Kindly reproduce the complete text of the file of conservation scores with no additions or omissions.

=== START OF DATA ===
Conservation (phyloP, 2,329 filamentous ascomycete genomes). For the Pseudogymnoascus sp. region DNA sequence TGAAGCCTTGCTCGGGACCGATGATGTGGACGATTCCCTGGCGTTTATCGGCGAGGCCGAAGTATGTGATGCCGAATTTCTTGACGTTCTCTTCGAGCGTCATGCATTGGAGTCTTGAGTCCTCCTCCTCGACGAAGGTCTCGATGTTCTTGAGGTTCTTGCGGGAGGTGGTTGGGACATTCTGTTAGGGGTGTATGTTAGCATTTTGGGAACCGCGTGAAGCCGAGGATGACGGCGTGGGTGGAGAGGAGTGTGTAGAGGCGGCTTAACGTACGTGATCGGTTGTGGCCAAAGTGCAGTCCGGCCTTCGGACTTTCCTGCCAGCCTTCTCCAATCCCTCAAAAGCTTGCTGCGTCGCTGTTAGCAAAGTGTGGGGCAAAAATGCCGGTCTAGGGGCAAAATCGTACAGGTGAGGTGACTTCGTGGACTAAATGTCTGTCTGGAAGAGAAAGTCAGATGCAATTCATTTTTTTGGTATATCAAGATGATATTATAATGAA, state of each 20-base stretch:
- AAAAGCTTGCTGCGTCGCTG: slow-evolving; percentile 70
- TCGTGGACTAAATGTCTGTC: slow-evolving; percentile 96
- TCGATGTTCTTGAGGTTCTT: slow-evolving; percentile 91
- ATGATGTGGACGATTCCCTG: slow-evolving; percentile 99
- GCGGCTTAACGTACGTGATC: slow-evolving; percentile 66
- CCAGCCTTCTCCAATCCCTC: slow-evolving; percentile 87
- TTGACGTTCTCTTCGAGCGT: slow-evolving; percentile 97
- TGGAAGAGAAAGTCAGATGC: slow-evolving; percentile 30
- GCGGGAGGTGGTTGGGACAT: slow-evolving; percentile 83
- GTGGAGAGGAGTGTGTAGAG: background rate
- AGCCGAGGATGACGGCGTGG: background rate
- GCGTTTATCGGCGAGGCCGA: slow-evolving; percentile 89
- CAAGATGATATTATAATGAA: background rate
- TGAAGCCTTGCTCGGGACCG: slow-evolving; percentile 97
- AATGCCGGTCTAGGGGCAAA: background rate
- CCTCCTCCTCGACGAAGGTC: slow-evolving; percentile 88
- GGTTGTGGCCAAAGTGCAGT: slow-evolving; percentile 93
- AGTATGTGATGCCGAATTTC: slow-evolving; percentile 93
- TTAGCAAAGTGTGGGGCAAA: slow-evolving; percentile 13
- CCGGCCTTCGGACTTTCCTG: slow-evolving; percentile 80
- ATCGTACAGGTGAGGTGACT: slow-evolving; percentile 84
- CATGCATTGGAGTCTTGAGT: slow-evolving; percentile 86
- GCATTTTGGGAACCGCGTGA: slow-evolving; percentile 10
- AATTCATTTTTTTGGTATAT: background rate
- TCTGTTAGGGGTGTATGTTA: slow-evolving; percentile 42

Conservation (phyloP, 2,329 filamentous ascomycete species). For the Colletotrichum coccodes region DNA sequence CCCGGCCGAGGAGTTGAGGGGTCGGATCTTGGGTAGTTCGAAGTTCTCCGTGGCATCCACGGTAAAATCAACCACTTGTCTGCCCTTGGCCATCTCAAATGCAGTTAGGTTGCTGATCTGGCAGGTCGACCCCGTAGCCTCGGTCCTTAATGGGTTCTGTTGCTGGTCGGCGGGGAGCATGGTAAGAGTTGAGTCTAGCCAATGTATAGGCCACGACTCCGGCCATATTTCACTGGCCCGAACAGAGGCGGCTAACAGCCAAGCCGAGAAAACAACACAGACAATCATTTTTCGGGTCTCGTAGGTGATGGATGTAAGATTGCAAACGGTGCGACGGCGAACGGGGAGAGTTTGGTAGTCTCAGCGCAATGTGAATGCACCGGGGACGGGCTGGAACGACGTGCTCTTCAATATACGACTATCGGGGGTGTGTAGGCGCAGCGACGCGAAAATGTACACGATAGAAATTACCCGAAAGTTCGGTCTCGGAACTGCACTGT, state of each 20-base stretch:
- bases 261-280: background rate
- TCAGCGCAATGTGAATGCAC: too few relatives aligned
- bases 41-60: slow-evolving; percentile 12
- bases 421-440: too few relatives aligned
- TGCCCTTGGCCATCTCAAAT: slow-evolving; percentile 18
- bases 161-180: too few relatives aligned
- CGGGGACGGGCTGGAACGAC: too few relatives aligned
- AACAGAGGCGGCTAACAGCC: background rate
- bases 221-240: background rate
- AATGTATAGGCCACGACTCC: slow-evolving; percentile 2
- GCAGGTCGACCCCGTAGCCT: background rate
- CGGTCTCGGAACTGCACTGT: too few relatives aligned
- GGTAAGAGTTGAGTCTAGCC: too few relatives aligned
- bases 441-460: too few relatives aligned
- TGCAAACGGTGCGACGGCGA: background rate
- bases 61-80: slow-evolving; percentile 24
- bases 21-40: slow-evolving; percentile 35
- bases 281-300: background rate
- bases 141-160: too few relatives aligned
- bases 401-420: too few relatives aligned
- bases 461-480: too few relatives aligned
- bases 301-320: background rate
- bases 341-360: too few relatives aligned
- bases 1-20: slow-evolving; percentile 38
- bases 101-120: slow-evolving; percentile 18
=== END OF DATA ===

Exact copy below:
Conservation (phyloP, 2,329 filamentous ascomycete genomes). For the Pseudogymnoascus sp. region DNA sequence TGAAGCCTTGCTCGGGACCGATGATGTGGACGATTCCCTGGCGTTTATCGGCGAGGCCGAAGTATGTGATGCCGAATTTCTTGACGTTCTCTTCGAGCGTCATGCATTGGAGTCTTGAGTCCTCCTCCTCGACGAAGGTCTCGATGTTCTTGAGGTTCTTGCGGGAGGTGGTTGGGACATTCTGTTAGGGGTGTATGTTAGCATTTTGGGAACCGCGTGAAGCCGAGGATGACGGCGTGGGTGGAGAGGAGTGTGTAGAGGCGGCTTAACGTACGTGATCGGTTGTGGCCAAAGTGCAGTCCGGCCTTCGGACTTTCCTGCCAGCCTTCTCCAATCCCTCAAAAGCTTGCTGCGTCGCTGTTAGCAAAGTGTGGGGCAAAAATGCCGGTCTAGGGGCAAAATCGTACAGGTGAGGTGACTTCGTGGACTAAATGTCTGTCTGGAAGAGAAAGTCAGATGCAATTCATTTTTTTGGTATATCAAGATGATATTATAATGAA, state of each 20-base stretch:
- AAAAGCTTGCTGCGTCGCTG: slow-evolving; percentile 70
- TCGTGGACTAAATGTCTGTC: slow-evolving; percentile 96
- TCGATGTTCTTGAGGTTCTT: slow-evolving; percentile 91
- ATGATGTGGACGATTCCCTG: slow-evolving; percentile 99
- GCGGCTTAACGTACGTGATC: slow-evolving; percentile 66
- CCAGCCTTCTCCAATCCCTC: slow-evolving; percentile 87
- TTGACGTTCTCTTCGAGCGT: slow-evolving; percentile 97
- TGGAAGAGAAAGTCAGATGC: slow-evolving; percentile 30
- GCGGGAGGTGGTTGGGACAT: slow-evolving; percentile 83
- GTGGAGAGGAGTGTGTAGAG: background rate
- AGCCGAGGATGACGGCGTGG: background rate
- GCGTTTATCGGCGAGGCCGA: slow-evolving; percentile 89
- CAAGATGATATTATAATGAA: background rate
- TGAAGCCTTGCTCGGGACCG: slow-evolving; percentile 97
- AATGCCGGTCTAGGGGCAAA: background rate
- CCTCCTCCTCGACGAAGGTC: slow-evolving; percentile 88
- GGTTGTGGCCAAAGTGCAGT: slow-evolving; percentile 93
- AGTATGTGATGCCGAATTTC: slow-evolving; percentile 93
- TTAGCAAAGTGTGGGGCAAA: slow-evolving; percentile 13
- CCGGCCTTCGGACTTTCCTG: slow-evolving; percentile 80
- ATCGTACAGGTGAGGTGACT: slow-evolving; percentile 84
- CATGCATTGGAGTCTTGAGT: slow-evolving; percentile 86
- GCATTTTGGGAACCGCGTGA: slow-evolving; percentile 10
- AATTCATTTTTTTGGTATAT: background rate
- TCTGTTAGGGGTGTATGTTA: slow-evolving; percentile 42

Conservation (phyloP, 2,329 filamentous ascomycete species). For the Colletotrichum coccodes region DNA sequence CCCGGCCGAGGAGTTGAGGGGTCGGATCTTGGGTAGTTCGAAGTTCTCCGTGGCATCCACGGTAAAATCAACCACTTGTCTGCCCTTGGCCATCTCAAATGCAGTTAGGTTGCTGATCTGGCAGGTCGACCCCGTAGCCTCGGTCCTTAATGGGTTCTGTTGCTGGTCGGCGGGGAGCATGGTAAGAGTTGAGTCTAGCCAATGTATAGGCCACGACTCCGGCCATATTTCACTGGCCCGAACAGAGGCGGCTAACAGCCAAGCCGAGAAAACAACACAGACAATCATTTTTCGGGTCTCGTAGGTGATGGATGTAAGATTGCAAACGGTGCGACGGCGAACGGGGAGAGTTTGGTAGTCTCAGCGCAATGTGAATGCACCGGGGACGGGCTGGAACGACGTGCTCTTCAATATACGACTATCGGGGGTGTGTAGGCGCAGCGACGCGAAAATGTACACGATAGAAATTACCCGAAAGTTCGGTCTCGGAACTGCACTGT, state of each 20-base stretch:
- bases 261-280: background rate
- TCAGCGCAATGTGAATGCAC: too few relatives aligned
- bases 41-60: slow-evolving; percentile 12
- bases 421-440: too few relatives aligned
- TGCCCTTGGCCATCTCAAAT: slow-evolving; percentile 18
- bases 161-180: too few relatives aligned
- CGGGGACGGGCTGGAACGAC: too few relatives aligned
- AACAGAGGCGGCTAACAGCC: background rate
- bases 221-240: background rate
- AATGTATAGGCCACGACTCC: slow-evolving; percentile 2
- GCAGGTCGACCCCGTAGCCT: background rate
- CGGTCTCGGAACTGCACTGT: too few relatives aligned
- GGTAAGAGTTGAGTCTAGCC: too few relatives aligned
- bases 441-460: too few relatives aligned
- TGCAAACGGTGCGACGGCGA: background rate
- bases 61-80: slow-evolving; percentile 24
- bases 21-40: slow-evolving; percentile 35
- bases 281-300: background rate
- bases 141-160: too few relatives aligned
- bases 401-420: too few relatives aligned
- bases 461-480: too few relatives aligned
- bases 301-320: background rate
- bases 341-360: too few relatives aligned
- bases 1-20: slow-evolving; percentile 38
- bases 101-120: slow-evolving; percentile 18